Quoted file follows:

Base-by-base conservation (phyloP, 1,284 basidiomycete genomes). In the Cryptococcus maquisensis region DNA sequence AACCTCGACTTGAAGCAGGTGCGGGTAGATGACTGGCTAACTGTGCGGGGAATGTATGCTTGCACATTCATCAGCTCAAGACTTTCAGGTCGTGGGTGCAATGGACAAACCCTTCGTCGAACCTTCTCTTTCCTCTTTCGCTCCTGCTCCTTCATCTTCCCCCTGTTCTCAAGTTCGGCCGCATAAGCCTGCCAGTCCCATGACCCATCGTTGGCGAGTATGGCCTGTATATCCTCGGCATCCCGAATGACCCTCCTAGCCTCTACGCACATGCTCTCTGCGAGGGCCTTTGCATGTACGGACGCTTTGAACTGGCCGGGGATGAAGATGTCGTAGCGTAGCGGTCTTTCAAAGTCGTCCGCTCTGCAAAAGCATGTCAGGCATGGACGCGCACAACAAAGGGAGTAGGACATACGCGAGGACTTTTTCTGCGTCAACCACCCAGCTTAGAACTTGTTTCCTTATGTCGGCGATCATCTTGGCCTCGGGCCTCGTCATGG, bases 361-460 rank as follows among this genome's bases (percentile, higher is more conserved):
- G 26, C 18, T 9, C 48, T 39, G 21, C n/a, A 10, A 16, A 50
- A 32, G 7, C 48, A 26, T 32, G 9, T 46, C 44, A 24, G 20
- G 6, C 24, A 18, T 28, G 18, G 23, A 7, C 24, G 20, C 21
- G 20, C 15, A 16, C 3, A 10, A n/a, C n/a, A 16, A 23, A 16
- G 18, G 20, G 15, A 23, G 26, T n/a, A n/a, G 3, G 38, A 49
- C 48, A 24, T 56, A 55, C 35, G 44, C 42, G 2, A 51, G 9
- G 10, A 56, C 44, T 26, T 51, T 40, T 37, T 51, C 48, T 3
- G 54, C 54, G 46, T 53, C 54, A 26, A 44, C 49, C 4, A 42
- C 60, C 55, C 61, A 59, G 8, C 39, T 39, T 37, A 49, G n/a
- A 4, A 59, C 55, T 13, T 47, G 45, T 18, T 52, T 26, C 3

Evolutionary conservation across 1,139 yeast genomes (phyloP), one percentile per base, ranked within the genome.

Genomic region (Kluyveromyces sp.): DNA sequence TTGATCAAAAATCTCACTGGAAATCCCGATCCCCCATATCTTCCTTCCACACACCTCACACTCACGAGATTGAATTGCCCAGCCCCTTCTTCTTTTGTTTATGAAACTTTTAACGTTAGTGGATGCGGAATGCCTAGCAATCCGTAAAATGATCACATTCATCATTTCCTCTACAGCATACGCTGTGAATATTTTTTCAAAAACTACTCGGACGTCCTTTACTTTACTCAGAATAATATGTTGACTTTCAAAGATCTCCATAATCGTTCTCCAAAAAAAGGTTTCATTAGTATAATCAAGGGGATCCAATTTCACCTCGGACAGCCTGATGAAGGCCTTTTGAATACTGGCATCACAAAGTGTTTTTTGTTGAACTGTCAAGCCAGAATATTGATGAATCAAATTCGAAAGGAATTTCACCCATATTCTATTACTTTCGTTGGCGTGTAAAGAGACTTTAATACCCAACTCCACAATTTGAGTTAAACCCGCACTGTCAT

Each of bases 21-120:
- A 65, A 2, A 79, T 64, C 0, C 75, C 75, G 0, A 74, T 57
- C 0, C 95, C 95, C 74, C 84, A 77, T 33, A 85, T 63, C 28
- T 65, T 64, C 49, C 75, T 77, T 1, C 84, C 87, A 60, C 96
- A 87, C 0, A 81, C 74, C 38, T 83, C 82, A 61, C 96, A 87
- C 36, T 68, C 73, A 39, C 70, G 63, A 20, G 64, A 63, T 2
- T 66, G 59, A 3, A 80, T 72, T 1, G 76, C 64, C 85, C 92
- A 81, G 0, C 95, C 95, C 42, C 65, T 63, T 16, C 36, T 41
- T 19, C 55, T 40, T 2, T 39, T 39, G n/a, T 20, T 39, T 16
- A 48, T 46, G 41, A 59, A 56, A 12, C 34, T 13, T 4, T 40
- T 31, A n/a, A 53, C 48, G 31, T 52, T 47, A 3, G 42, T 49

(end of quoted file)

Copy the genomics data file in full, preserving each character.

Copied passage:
Base-by-base conservation (phyloP, 1,284 basidiomycete genomes). In the Cryptococcus maquisensis region DNA sequence AACCTCGACTTGAAGCAGGTGCGGGTAGATGACTGGCTAACTGTGCGGGGAATGTATGCTTGCACATTCATCAGCTCAAGACTTTCAGGTCGTGGGTGCAATGGACAAACCCTTCGTCGAACCTTCTCTTTCCTCTTTCGCTCCTGCTCCTTCATCTTCCCCCTGTTCTCAAGTTCGGCCGCATAAGCCTGCCAGTCCCATGACCCATCGTTGGCGAGTATGGCCTGTATATCCTCGGCATCCCGAATGACCCTCCTAGCCTCTACGCACATGCTCTCTGCGAGGGCCTTTGCATGTACGGACGCTTTGAACTGGCCGGGGATGAAGATGTCGTAGCGTAGCGGTCTTTCAAAGTCGTCCGCTCTGCAAAAGCATGTCAGGCATGGACGCGCACAACAAAGGGAGTAGGACATACGCGAGGACTTTTTCTGCGTCAACCACCCAGCTTAGAACTTGTTTCCTTATGTCGGCGATCATCTTGGCCTCGGGCCTCGTCATGG, bases 361-460 rank as follows among this genome's bases (percentile, higher is more conserved):
- G 26, C 18, T 9, C 48, T 39, G 21, C n/a, A 10, A 16, A 50
- A 32, G 7, C 48, A 26, T 32, G 9, T 46, C 44, A 24, G 20
- G 6, C 24, A 18, T 28, G 18, G 23, A 7, C 24, G 20, C 21
- G 20, C 15, A 16, C 3, A 10, A n/a, C n/a, A 16, A 23, A 16
- G 18, G 20, G 15, A 23, G 26, T n/a, A n/a, G 3, G 38, A 49
- C 48, A 24, T 56, A 55, C 35, G 44, C 42, G 2, A 51, G 9
- G 10, A 56, C 44, T 26, T 51, T 40, T 37, T 51, C 48, T 3
- G 54, C 54, G 46, T 53, C 54, A 26, A 44, C 49, C 4, A 42
- C 60, C 55, C 61, A 59, G 8, C 39, T 39, T 37, A 49, G n/a
- A 4, A 59, C 55, T 13, T 47, G 45, T 18, T 52, T 26, C 3

Evolutionary conservation across 1,139 yeast genomes (phyloP), one percentile per base, ranked within the genome.

Genomic region (Kluyveromyces sp.): DNA sequence TTGATCAAAAATCTCACTGGAAATCCCGATCCCCCATATCTTCCTTCCACACACCTCACACTCACGAGATTGAATTGCCCAGCCCCTTCTTCTTTTGTTTATGAAACTTTTAACGTTAGTGGATGCGGAATGCCTAGCAATCCGTAAAATGATCACATTCATCATTTCCTCTACAGCATACGCTGTGAATATTTTTTCAAAAACTACTCGGACGTCCTTTACTTTACTCAGAATAATATGTTGACTTTCAAAGATCTCCATAATCGTTCTCCAAAAAAAGGTTTCATTAGTATAATCAAGGGGATCCAATTTCACCTCGGACAGCCTGATGAAGGCCTTTTGAATACTGGCATCACAAAGTGTTTTTTGTTGAACTGTCAAGCCAGAATATTGATGAATCAAATTCGAAAGGAATTTCACCCATATTCTATTACTTTCGTTGGCGTGTAAAGAGACTTTAATACCCAACTCCACAATTTGAGTTAAACCCGCACTGTCAT

Each of bases 21-120:
- A 65, A 2, A 79, T 64, C 0, C 75, C 75, G 0, A 74, T 57
- C 0, C 95, C 95, C 74, C 84, A 77, T 33, A 85, T 63, C 28
- T 65, T 64, C 49, C 75, T 77, T 1, C 84, C 87, A 60, C 96
- A 87, C 0, A 81, C 74, C 38, T 83, C 82, A 61, C 96, A 87
- C 36, T 68, C 73, A 39, C 70, G 63, A 20, G 64, A 63, T 2
- T 66, G 59, A 3, A 80, T 72, T 1, G 76, C 64, C 85, C 92
- A 81, G 0, C 95, C 95, C 42, C 65, T 63, T 16, C 36, T 41
- T 19, C 55, T 40, T 2, T 39, T 39, G n/a, T 20, T 39, T 16
- A 48, T 46, G 41, A 59, A 56, A 12, C 34, T 13, T 4, T 40
- T 31, A n/a, A 53, C 48, G 31, T 52, T 47, A 3, G 42, T 49